Akinn X Sharon Au communication image. Photo: akinndesign/instagram
Song Wykidd met British graphic designer Ann Kelly in the UK and a partnership was established in 1993. Mr Song came home, bringing along Ms Kelly, and both started Song+Kelly in 1995, a fairly late debut, considering that his schoolmate in ACS, Peter Teo, who also studied in England, launched the now defunct Project Shop, first a T-shirt label, in 1990 (followed by Project Shop Bloodbros, which eventually morphed into the popular PS Café). Song+Kelly enjoyed a good start as Mr Song were friends with many in the fashion scene here, such as the photographer Wee Khim, who shoots Mr Song’s designs till this day. When Club 21 bought into Song+Kelly, they paved the way for another multi-label store to have their own Singaporean label: The Link’s Alldressedup, launched in 2005 and closed in 2013. The designers Sven Tan and Kane Tan left a year earlier to start In Good Company, which some observers initially thought was reminiscent of Song+Kelly21, with their take on the “new minimalism” that emerged from the final Helmut Lang years. Mr Song did not stay away from fashion. After leaving Club 21, he started WK Design, offering bespoke clothing, on top of ready-to-wear and other fashion-related services. In 2014, he joined the Hong Kong premium womenswear label Anagram as their senior design/development manager. Before Akinn was born, he was head of the design faculty at MDIS.
The journey to the birth of Akinn was, reportedly, not an easy-sailing one. At Boutique Fairs in 2019, where the brand had a space (at the F1 Pit Building, the venue of the event that year), Song Wykidd was heard telling a visitor that it had been “hard” to “sell fashion to local shoppers”, but as “fashion was still in (his) blood, will still try”. At that time, less than 500 metres away, veteran designer Esther Tay, too launched her comeback eponymous label. Interestingly, another designer from the past was also a participant at the event: Thomas Wee, in another return of sort. When asked if these old-timers’ output would impact his new label, or emanate competitive heat, Mr Song said diplomatically, “we’re all doing different things”. To that, perhaps, he had (and still has) a trump card the other two did not: appreciating the value of collaborative partnerships and staying more visible as a result of them. It is not known publicly how long the designer knows his muse, but Ms Au’s endorsement of Akinn may augment the positioning of the fledgling brand and the credentials of Mr Song. As she wrote on IG, “I know how important second and repeated chances are”.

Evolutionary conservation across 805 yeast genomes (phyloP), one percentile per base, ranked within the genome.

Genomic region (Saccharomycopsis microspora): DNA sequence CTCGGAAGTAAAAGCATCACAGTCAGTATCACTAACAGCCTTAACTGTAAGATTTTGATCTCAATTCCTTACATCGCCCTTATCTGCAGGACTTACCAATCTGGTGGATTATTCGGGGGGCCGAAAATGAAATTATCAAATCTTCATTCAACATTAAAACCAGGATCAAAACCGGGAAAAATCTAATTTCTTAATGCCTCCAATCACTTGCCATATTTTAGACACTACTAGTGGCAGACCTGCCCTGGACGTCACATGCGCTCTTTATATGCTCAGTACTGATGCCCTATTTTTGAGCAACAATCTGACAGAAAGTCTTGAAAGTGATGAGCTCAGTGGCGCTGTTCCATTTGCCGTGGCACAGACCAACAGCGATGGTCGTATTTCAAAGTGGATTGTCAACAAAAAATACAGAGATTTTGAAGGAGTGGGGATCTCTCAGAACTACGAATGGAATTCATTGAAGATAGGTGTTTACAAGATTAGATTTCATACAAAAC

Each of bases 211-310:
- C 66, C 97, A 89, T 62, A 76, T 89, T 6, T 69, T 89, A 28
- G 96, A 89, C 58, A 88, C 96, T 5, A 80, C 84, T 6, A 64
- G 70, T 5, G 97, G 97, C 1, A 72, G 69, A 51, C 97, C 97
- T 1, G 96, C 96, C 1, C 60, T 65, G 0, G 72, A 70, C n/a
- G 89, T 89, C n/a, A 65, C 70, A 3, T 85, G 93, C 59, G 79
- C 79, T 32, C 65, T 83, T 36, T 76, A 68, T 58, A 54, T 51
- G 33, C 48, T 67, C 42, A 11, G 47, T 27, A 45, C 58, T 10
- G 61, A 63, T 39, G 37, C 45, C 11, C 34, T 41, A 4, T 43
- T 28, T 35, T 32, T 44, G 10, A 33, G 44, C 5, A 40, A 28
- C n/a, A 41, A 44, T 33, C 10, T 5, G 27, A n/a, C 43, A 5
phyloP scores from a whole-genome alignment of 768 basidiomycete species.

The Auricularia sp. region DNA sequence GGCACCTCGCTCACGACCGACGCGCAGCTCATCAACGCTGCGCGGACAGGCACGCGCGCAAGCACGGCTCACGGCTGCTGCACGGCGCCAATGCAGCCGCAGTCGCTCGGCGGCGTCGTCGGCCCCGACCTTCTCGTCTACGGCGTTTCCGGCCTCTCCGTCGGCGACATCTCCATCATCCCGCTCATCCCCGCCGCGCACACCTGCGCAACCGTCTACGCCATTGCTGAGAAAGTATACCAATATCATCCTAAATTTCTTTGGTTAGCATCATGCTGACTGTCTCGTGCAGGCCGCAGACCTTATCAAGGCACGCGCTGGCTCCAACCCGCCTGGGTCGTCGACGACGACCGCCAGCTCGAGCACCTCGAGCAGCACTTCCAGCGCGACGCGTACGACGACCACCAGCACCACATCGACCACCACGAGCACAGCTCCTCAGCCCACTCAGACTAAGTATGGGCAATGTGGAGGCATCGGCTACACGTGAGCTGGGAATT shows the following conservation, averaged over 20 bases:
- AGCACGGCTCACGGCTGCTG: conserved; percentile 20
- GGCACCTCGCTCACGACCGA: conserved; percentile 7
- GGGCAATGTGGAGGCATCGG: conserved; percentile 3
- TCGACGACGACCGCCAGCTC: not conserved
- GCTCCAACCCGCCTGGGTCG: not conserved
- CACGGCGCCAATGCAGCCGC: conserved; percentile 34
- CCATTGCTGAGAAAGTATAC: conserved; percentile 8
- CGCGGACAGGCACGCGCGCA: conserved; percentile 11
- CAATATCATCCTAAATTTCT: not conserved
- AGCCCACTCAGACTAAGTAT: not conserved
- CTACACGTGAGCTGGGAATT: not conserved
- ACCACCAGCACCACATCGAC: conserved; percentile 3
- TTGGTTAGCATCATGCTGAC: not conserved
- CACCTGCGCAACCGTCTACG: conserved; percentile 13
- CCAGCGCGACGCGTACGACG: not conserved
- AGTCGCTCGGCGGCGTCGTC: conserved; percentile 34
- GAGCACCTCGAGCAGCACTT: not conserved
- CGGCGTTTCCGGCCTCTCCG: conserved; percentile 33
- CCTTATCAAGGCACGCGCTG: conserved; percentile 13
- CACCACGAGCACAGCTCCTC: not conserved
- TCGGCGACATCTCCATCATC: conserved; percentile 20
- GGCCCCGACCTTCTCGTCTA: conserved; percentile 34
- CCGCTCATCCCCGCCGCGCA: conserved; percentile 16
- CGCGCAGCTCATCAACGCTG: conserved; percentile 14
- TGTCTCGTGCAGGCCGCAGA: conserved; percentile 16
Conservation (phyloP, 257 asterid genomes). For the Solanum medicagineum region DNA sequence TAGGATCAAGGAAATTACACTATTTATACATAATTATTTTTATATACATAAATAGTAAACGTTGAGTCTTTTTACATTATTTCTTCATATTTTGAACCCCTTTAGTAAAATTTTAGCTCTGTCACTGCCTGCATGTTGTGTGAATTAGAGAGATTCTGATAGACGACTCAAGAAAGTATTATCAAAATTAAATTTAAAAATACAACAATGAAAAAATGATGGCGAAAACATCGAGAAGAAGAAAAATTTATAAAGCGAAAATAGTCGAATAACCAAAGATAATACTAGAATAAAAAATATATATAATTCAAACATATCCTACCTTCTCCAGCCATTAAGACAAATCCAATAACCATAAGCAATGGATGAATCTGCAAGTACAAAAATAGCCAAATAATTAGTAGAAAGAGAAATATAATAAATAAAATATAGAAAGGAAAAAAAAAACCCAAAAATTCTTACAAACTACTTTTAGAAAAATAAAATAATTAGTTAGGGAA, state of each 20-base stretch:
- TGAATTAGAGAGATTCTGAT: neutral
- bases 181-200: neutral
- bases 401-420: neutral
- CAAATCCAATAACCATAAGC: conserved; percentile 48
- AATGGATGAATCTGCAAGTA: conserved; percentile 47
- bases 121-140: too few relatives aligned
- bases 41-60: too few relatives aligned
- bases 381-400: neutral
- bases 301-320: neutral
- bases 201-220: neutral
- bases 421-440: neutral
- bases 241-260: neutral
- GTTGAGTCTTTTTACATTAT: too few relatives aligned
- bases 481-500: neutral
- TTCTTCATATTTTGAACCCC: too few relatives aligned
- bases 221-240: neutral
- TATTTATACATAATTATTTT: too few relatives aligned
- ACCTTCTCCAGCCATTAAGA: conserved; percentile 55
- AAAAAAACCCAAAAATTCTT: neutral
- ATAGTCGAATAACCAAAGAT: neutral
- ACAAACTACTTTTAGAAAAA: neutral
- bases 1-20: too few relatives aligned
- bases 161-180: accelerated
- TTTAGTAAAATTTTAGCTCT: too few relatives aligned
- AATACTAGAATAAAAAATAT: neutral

Akinn X Sharon Au capaule is available at Design Orchard and akinn.com
With the new track fromKanye West’s Donda, the line is clearly blurred
Kanye West, er, Ye (since last October, we keep forgetting) has a new single from the 27-track Donda album, called Heaven and Hell. Between those poles, he has put out a music video two days ago that is quite unlike any seen on his YouTube channel. This is not awash with the most amazing video effects or full of sensational fashion, or elephantine footwear. At about two half minutes long, Heaven and Hell is a rather short track. The accompany video is dark, gloomy, and dystopian-looking, more hell than heaven, with many people in it, all looking rather like Ye has this past Balenciaga-enabled year: facially obscured, mysterious, and inaccessible. Even zombies have more expression.
We see only silhouettes of the indistinct people. They seem to be monks—just men. Maybe the gender is incorporeal, inconsequential. Maybe they are non-binary. Just single beings, single units, single entities, looking from the shadows towards the abode of the Almighty. The singularity is rather odd for a proudly cisgender Ye, more so when he reminds us in the new song, “women producing, men go work” (taken from 20th Century Steel Band’s 1965 track Heaven and Hell on Earth). Were the faceless men working as they go about slow-mo in what looks like a housing estate? In the stills towards the end of the video, the hordes seem to be in battle. The end of days?
Could they be angels? One thing is for certain, all of them are outfitted in a black hoodie of one design. And at the end of the video, we learned, at the sight of the familiar blue logo, that the top was from Yeezy Gap. Not likely the trousers since the Gap and Yeezy partnership has only released one hoodie and one puffer jacket, so far. Is the MV sponsored by Gap then, or is this part of the marketing exercise of the two names coming together? If there were to be roles/talents/characters in the video, the people would need clothes. But Gap (traditionally) takes pride in the many colours of one style that they could merchandise. It is, therefore, unclear how this gloomy video could augment the (still) fading glory of Gap, even if it was announced that Balenciaga would “engineer“ something with Yeezy Gap. Or, is it just the black similitude that the brand sees as the way forward?